You should be using partnerships early and often in your small business. Partnerships accelerate product development, increase market penetration, extend marketing efforts and infuse operating capital into business. And sometimes, a partner becomes an investor or acquirer.
This weeks issue of Time headlined a shortly about Google "bulking up on partnerships" in order to fend off its foes of Yahoo! And Microsoft. CEO Eric Schmidt admitted, "Partnerships had not been a core part of the way we were running the company." In other words, Google´s strategy was to build or buy its way to market leadership. Now it has to partner to get to the next level. That means transitioning from the do-it-alone-approach to leverage the assets of others.
Many firms aren´t so fortunate. They had no choice but to work with partners to get off the ground and grow.
Take SimplyShe, a firm founded in Los Angeles by Maria Peevey who´s privately held firm has products sold in 8,000 boutiques and 23 countries worldwide. She started out with an accidental private-label partnership with Fred Segal. It started like this. She created a handful of fun cards using materials from a local paper company, wrote sassy phrases inside, and walked into Fred Segal. The girl at the counter laughed out loud, called over the store manager, who purchased all the cards on the spot. The cards sold out in a day, but the manager quickly asked for the cards to be branded Fred Segal. Peevey said yes, created a new batch and was on her way.
Armed with this initial success, Peevey then addressed the question of direct sales-and keeping the SimplyShe brand, or private-labeling her product line(s) for established brands. Rather than go it alone, she decided to take it on a case-by-case basis-private labeling for some well-known, high-end brands while retaining the SimplyShe brand. Why? Here is the list of pros and cons for any small business:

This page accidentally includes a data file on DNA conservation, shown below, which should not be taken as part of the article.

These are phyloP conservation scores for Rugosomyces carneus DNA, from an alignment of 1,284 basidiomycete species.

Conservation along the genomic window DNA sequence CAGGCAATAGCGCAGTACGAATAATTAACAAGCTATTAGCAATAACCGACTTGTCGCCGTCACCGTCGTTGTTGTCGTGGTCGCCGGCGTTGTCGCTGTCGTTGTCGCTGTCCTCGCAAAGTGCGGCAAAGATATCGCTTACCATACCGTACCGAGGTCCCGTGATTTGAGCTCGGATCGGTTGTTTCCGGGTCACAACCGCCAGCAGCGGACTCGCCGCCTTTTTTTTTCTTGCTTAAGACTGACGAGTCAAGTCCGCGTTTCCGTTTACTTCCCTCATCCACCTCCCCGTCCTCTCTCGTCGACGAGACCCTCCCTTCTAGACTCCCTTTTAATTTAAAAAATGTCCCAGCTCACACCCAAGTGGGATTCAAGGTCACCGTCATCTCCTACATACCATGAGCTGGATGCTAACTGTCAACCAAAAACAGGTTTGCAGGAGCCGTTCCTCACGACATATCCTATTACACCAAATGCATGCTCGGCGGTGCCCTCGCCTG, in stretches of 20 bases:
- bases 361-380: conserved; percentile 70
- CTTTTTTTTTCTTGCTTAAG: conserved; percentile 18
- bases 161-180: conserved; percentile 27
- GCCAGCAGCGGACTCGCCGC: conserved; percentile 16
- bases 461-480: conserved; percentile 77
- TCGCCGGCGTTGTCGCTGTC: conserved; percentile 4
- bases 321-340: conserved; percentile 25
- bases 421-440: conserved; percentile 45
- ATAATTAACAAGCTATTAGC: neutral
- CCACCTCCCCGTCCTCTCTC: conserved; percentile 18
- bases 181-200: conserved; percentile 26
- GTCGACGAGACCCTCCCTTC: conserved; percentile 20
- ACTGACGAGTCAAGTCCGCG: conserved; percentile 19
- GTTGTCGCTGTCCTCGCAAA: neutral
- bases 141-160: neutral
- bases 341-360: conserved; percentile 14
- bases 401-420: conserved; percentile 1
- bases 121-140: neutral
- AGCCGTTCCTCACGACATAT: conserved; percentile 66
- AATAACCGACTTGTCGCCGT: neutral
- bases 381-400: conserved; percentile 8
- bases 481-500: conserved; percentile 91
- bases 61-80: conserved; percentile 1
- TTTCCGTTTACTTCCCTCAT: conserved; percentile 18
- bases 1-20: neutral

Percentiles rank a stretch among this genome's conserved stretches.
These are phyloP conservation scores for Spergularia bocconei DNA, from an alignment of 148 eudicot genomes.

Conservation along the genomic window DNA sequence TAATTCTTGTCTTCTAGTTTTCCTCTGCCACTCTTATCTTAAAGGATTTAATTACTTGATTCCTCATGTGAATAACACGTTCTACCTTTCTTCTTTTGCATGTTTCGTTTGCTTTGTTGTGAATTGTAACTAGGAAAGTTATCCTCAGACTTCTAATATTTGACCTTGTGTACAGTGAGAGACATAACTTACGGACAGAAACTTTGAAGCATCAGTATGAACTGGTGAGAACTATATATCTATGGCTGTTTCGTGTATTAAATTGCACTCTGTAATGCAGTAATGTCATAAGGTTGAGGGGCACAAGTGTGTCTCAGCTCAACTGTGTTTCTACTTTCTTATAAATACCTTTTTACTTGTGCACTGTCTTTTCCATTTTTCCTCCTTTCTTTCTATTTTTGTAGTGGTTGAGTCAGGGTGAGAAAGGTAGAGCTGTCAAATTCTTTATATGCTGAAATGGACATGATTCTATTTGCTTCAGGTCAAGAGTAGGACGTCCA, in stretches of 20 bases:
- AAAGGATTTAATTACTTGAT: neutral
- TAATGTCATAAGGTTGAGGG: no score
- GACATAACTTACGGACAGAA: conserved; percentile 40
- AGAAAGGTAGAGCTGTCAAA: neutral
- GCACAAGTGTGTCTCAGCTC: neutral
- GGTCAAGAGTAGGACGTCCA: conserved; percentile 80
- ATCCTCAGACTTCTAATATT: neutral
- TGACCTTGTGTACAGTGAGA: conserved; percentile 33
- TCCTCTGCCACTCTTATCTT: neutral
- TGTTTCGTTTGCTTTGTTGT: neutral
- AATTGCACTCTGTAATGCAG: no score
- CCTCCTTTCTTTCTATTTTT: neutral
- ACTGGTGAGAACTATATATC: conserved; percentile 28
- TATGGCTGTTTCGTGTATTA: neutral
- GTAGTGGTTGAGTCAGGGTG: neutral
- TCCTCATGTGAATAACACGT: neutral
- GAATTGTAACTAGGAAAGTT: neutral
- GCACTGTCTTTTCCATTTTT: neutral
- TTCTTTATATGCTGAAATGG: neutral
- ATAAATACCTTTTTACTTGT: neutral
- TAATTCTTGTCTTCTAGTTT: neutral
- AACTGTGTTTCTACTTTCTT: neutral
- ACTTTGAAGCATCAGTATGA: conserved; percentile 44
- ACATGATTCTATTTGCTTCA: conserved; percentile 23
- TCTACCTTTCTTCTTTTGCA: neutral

Pros: faster time to market through an established (and trusted) brand, easier push through the retail outlets thanks to the established brand for faster, and often, a higher retail price
Cons: Lower margins-the private label deals provide the lion´s share of margin to the private labeling firm. You, the manufacturer, doesn´t build brand recognition
Proven Tips for the Dual Private-Label and Branded Strategy
If you have an idea, product or prototype, consider the following dual approach strategy to saving cash as you kick-start your business.
1) Create a prototype,
2) Get an immediate purchase,
3) Take the concept immediately to other retail organizations
4) Create a private-label distribution agreement and
5) Quickly expand the product line
Weighing the options is important at every stage of a company´s life. Going back to Google, they likely considered the same options. To go it alone with direct search under the Google name, or to private-label search for their partners. They went direct, but had the benefit of tens of millions of dollars in venture funding to back their firm until they hit profitability. Small businesses in the real (non-tech) world rarely have that luxury. For the majority of small businesses like SimplyShe, private-labeling is an excellent way to get to the market quickly, recover initial investment time and money, while keeping the door open to building a brand over a period of years.